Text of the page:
Following last year’s 2.3% slump, growth in global steel demand is expected to be limited to only 1% in 2023, the OECD Steel Committee concluded this week. There is growing concern over the disconnect between the rapid build-up of new steelmaking capacity in some economies and market expectations of steel demand, Kallanish notes.

Rising interest rates and the tightening of monetary policy, sustained high inflation, weak consumer spending and elevated energy prices are likely to keep steel demand subdued going forward, the committee reports following its 93rd session. Capacity investments should be driven by market considerations to not further exacerbate deteriorating market conditions, it adds.

“The committee expressed its deep concern about Russia’s aggression against Ukraine and its impact on global steel markets, contributing to a continued stagnation in world steel trade, disruptions in raw material markets, and increased market uncertainty,” it says. It adds that it stands ready to support Ukraine – a long-standing member of the Committee – in the reconstruction and decarbonisation of its steel industry.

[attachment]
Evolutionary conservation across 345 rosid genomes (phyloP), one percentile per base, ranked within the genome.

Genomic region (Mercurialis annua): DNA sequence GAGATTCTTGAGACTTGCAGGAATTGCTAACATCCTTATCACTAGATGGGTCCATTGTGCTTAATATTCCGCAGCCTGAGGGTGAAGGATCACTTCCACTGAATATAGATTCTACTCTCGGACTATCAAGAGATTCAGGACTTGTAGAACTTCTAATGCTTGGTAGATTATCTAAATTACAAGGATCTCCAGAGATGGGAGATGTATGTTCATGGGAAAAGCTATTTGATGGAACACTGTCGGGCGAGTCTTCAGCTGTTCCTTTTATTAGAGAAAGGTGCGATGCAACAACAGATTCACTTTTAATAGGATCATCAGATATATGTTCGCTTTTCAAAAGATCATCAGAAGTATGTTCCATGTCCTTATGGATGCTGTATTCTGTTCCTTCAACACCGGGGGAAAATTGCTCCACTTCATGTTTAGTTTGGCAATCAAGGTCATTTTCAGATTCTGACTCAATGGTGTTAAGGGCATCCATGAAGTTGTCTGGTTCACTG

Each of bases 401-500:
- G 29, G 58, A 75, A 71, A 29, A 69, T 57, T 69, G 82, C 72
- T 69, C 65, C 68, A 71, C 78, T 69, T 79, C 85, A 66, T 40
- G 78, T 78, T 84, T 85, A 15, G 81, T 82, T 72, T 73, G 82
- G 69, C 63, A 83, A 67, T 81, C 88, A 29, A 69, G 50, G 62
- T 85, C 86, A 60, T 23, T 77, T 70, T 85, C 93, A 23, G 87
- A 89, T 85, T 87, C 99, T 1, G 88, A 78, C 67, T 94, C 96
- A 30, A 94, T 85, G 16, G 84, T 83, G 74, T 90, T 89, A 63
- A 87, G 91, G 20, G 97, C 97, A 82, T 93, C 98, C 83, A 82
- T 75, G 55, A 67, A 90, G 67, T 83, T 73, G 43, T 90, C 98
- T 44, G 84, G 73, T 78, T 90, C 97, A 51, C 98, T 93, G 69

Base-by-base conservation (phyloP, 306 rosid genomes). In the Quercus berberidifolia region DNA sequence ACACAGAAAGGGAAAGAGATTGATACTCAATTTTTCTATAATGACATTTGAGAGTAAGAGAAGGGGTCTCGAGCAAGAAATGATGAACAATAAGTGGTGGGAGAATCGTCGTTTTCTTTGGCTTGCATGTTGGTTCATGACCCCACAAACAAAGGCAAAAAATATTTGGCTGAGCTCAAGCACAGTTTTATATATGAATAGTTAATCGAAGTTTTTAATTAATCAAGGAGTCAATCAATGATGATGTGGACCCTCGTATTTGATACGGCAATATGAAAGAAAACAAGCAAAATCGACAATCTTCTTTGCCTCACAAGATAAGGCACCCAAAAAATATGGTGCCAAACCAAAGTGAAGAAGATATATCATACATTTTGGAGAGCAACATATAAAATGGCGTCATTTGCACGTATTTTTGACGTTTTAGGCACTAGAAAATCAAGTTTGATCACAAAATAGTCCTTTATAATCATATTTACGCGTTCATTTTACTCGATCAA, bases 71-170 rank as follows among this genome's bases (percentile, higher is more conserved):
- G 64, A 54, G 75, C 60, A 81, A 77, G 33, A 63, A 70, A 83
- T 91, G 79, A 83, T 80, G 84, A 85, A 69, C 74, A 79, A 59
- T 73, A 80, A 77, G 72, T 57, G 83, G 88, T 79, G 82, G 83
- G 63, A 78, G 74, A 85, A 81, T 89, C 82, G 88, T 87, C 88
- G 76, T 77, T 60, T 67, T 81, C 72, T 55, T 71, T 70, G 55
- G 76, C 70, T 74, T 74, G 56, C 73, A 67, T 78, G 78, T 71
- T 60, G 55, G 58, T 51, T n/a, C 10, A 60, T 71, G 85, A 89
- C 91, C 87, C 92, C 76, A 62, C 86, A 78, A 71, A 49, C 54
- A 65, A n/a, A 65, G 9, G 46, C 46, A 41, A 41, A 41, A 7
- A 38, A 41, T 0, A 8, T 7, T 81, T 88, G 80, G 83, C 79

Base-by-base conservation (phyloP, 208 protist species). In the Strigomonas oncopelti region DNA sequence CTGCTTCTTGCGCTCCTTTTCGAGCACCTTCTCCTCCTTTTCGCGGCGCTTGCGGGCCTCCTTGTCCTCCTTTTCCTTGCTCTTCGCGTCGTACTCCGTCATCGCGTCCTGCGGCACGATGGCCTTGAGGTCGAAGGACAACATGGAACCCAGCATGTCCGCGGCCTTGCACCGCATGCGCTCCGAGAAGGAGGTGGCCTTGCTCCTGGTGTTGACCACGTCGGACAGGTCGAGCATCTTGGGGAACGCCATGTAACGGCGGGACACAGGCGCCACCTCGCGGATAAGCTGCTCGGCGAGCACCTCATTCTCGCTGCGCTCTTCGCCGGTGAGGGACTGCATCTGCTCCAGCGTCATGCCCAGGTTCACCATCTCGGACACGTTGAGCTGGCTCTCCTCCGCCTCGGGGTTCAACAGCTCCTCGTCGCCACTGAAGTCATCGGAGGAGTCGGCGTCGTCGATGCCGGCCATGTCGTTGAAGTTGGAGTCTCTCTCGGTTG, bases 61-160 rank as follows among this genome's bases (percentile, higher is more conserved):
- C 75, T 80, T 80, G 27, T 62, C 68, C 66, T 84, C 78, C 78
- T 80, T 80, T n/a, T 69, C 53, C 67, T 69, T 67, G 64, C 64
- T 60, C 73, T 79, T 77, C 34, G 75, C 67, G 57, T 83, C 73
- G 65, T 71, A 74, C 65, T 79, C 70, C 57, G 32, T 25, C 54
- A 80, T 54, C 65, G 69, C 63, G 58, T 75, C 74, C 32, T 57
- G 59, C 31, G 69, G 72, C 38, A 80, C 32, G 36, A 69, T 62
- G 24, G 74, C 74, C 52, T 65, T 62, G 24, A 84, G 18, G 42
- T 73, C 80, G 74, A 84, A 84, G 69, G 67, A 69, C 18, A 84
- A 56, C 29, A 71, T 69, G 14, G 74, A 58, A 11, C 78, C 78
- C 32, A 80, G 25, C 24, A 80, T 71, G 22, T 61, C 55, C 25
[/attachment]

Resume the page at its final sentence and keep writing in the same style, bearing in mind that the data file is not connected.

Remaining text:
Concerns continue, meanwhile, regarding Chinese steelmaking capacity, accounting for 47% of the world’s total in 2022, “particularly given the current market slowdown from an ailing real estate sector and possible steel demand declines in the coming years”, it adds.

Global crude steelmaking capacity rose to 2.463 billion tonnes in 2022, with significant capacity expansions particularly in Southeast Asia and the Middle East. This contributed to the growing gap between global crude steelmaking capacity and production that reached 632 million tonnes in 2022 from 516.9mt in 2021. The modest longer-term outlook for steel demand growth risks exacerbating these challenges, the committee points out.

As a result, the average capacity utilisation rate has fallen to 74.3%, “a level that is not in line with a healthy and financially viable steel industry that needs to invest in a low-carbon future and remain competitive vis-à-vis alternative materials”, it adds.

Looking ahead, OECD analysis shows a potential of 166.1mt of new steelmaking capacity coming on stream in 2023-25, more than half of which is carbon intensive as it involves investments into traditional blast furnace/basic oxygen furnace plants.

Responding to these challenges, the committee has launched a Global Steel Supply Chain Observatory, aimed at assisting members and industries with real-time monitoring of raw material markets and related policy measures, providing a platform for finding solutions and reducing risks and vulnerabilities.